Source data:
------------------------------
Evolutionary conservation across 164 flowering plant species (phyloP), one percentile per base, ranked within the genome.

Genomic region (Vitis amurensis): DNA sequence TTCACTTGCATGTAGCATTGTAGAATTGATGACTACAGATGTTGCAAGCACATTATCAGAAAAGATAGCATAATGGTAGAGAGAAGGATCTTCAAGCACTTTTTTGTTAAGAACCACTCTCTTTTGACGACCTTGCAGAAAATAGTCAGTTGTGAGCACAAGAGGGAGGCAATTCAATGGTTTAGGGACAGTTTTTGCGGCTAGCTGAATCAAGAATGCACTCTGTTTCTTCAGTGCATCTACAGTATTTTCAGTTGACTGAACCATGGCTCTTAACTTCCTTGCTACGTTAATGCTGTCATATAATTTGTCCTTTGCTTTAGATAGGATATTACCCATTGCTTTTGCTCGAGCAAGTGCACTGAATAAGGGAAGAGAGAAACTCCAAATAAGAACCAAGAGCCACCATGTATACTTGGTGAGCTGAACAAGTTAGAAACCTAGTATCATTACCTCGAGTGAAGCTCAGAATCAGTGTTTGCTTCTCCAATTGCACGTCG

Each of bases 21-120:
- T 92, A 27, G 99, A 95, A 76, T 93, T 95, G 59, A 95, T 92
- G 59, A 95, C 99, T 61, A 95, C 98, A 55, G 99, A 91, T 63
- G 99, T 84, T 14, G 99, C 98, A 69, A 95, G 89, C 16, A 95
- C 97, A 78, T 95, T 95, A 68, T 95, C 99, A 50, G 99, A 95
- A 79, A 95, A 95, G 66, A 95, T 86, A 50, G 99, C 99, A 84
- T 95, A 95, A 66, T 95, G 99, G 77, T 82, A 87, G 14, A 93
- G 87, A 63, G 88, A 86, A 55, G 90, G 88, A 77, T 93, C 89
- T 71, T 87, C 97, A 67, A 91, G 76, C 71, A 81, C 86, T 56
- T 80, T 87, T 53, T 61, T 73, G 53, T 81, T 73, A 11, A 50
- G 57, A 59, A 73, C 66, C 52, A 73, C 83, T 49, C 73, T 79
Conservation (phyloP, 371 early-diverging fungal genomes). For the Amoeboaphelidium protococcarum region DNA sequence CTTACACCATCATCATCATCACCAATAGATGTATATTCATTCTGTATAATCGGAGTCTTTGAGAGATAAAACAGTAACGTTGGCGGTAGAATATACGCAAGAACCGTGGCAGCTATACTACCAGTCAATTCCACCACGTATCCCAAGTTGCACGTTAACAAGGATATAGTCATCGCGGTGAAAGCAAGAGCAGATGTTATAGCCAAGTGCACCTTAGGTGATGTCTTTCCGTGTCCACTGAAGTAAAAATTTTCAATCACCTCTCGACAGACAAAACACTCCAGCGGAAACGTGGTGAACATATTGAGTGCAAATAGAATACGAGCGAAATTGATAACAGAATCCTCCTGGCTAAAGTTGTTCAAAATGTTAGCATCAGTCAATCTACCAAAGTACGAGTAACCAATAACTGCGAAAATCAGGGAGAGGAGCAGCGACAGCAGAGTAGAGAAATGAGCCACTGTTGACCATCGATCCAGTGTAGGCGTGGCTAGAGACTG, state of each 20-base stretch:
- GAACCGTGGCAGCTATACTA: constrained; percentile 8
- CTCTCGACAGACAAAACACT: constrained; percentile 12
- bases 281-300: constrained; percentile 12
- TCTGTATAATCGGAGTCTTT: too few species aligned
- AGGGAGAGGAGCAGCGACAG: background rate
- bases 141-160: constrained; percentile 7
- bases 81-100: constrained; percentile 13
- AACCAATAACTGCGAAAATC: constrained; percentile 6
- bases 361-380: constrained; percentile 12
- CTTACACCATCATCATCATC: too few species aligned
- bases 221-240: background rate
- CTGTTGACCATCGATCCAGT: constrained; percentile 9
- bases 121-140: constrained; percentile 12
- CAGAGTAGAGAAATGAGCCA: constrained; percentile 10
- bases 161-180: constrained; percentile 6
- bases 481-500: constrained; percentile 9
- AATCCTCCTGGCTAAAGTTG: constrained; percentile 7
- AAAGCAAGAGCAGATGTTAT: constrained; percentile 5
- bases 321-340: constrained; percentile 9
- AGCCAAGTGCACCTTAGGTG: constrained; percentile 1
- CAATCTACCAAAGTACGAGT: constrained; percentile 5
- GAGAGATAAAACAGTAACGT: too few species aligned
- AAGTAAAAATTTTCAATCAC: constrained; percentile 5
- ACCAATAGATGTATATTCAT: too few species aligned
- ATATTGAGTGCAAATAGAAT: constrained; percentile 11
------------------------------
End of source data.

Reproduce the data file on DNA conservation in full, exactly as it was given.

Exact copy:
Evolutionary conservation across 164 flowering plant species (phyloP), one percentile per base, ranked within the genome.

Genomic region (Vitis amurensis): DNA sequence TTCACTTGCATGTAGCATTGTAGAATTGATGACTACAGATGTTGCAAGCACATTATCAGAAAAGATAGCATAATGGTAGAGAGAAGGATCTTCAAGCACTTTTTTGTTAAGAACCACTCTCTTTTGACGACCTTGCAGAAAATAGTCAGTTGTGAGCACAAGAGGGAGGCAATTCAATGGTTTAGGGACAGTTTTTGCGGCTAGCTGAATCAAGAATGCACTCTGTTTCTTCAGTGCATCTACAGTATTTTCAGTTGACTGAACCATGGCTCTTAACTTCCTTGCTACGTTAATGCTGTCATATAATTTGTCCTTTGCTTTAGATAGGATATTACCCATTGCTTTTGCTCGAGCAAGTGCACTGAATAAGGGAAGAGAGAAACTCCAAATAAGAACCAAGAGCCACCATGTATACTTGGTGAGCTGAACAAGTTAGAAACCTAGTATCATTACCTCGAGTGAAGCTCAGAATCAGTGTTTGCTTCTCCAATTGCACGTCG

Each of bases 21-120:
- T 92, A 27, G 99, A 95, A 76, T 93, T 95, G 59, A 95, T 92
- G 59, A 95, C 99, T 61, A 95, C 98, A 55, G 99, A 91, T 63
- G 99, T 84, T 14, G 99, C 98, A 69, A 95, G 89, C 16, A 95
- C 97, A 78, T 95, T 95, A 68, T 95, C 99, A 50, G 99, A 95
- A 79, A 95, A 95, G 66, A 95, T 86, A 50, G 99, C 99, A 84
- T 95, A 95, A 66, T 95, G 99, G 77, T 82, A 87, G 14, A 93
- G 87, A 63, G 88, A 86, A 55, G 90, G 88, A 77, T 93, C 89
- T 71, T 87, C 97, A 67, A 91, G 76, C 71, A 81, C 86, T 56
- T 80, T 87, T 53, T 61, T 73, G 53, T 81, T 73, A 11, A 50
- G 57, A 59, A 73, C 66, C 52, A 73, C 83, T 49, C 73, T 79
Conservation (phyloP, 371 early-diverging fungal genomes). For the Amoeboaphelidium protococcarum region DNA sequence CTTACACCATCATCATCATCACCAATAGATGTATATTCATTCTGTATAATCGGAGTCTTTGAGAGATAAAACAGTAACGTTGGCGGTAGAATATACGCAAGAACCGTGGCAGCTATACTACCAGTCAATTCCACCACGTATCCCAAGTTGCACGTTAACAAGGATATAGTCATCGCGGTGAAAGCAAGAGCAGATGTTATAGCCAAGTGCACCTTAGGTGATGTCTTTCCGTGTCCACTGAAGTAAAAATTTTCAATCACCTCTCGACAGACAAAACACTCCAGCGGAAACGTGGTGAACATATTGAGTGCAAATAGAATACGAGCGAAATTGATAACAGAATCCTCCTGGCTAAAGTTGTTCAAAATGTTAGCATCAGTCAATCTACCAAAGTACGAGTAACCAATAACTGCGAAAATCAGGGAGAGGAGCAGCGACAGCAGAGTAGAGAAATGAGCCACTGTTGACCATCGATCCAGTGTAGGCGTGGCTAGAGACTG, state of each 20-base stretch:
- GAACCGTGGCAGCTATACTA: constrained; percentile 8
- CTCTCGACAGACAAAACACT: constrained; percentile 12
- bases 281-300: constrained; percentile 12
- TCTGTATAATCGGAGTCTTT: too few species aligned
- AGGGAGAGGAGCAGCGACAG: background rate
- bases 141-160: constrained; percentile 7
- bases 81-100: constrained; percentile 13
- AACCAATAACTGCGAAAATC: constrained; percentile 6
- bases 361-380: constrained; percentile 12
- CTTACACCATCATCATCATC: too few species aligned
- bases 221-240: background rate
- CTGTTGACCATCGATCCAGT: constrained; percentile 9
- bases 121-140: constrained; percentile 12
- CAGAGTAGAGAAATGAGCCA: constrained; percentile 10
- bases 161-180: constrained; percentile 6
- bases 481-500: constrained; percentile 9
- AATCCTCCTGGCTAAAGTTG: constrained; percentile 7
- AAAGCAAGAGCAGATGTTAT: constrained; percentile 5
- bases 321-340: constrained; percentile 9
- AGCCAAGTGCACCTTAGGTG: constrained; percentile 1
- CAATCTACCAAAGTACGAGT: constrained; percentile 5
- GAGAGATAAAACAGTAACGT: too few species aligned
- AAGTAAAAATTTTCAATCAC: constrained; percentile 5
- ACCAATAGATGTATATTCAT: too few species aligned
- ATATTGAGTGCAAATAGAAT: constrained; percentile 11